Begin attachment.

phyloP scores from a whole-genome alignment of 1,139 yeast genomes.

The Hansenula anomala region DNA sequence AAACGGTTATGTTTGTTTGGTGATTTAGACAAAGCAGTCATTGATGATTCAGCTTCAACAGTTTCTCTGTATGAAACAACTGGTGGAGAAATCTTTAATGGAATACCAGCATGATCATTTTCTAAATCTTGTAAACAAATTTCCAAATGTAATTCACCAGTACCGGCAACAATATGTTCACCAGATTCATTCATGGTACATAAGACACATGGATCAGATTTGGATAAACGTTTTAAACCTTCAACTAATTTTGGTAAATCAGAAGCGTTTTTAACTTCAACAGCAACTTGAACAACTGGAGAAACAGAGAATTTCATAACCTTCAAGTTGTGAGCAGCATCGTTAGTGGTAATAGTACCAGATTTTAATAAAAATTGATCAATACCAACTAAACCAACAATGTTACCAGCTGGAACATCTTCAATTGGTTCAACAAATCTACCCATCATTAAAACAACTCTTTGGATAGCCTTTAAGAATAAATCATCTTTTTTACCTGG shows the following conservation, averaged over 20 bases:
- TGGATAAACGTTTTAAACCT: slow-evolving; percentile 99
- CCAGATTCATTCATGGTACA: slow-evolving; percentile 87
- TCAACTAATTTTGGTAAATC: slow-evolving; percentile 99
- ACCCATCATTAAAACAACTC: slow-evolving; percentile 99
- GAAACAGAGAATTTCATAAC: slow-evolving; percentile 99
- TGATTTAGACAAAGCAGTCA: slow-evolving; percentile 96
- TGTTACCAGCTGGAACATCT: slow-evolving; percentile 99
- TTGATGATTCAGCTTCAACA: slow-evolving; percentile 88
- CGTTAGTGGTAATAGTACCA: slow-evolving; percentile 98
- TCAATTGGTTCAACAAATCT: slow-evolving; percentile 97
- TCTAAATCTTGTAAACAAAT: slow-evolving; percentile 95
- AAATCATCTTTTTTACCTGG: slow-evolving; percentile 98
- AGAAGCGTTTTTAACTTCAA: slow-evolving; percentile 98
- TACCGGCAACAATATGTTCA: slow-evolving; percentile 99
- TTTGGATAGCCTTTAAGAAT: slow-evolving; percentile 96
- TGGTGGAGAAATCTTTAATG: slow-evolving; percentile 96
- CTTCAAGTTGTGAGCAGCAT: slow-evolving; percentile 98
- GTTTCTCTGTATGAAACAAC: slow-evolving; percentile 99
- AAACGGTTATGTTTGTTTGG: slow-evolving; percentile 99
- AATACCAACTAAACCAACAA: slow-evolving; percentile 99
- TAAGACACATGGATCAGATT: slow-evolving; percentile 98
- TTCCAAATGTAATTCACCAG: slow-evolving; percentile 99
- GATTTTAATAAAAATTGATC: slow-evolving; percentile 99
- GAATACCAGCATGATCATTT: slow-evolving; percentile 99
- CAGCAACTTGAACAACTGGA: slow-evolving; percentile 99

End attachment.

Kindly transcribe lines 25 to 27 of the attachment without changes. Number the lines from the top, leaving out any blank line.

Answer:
- GATTTTAATAAAAATTGATC: slow-evolving; percentile 99
- GAATACCAGCATGATCATTT: slow-evolving; percentile 99
- CAGCAACTTGAACAACTGGA: slow-evolving; percentile 99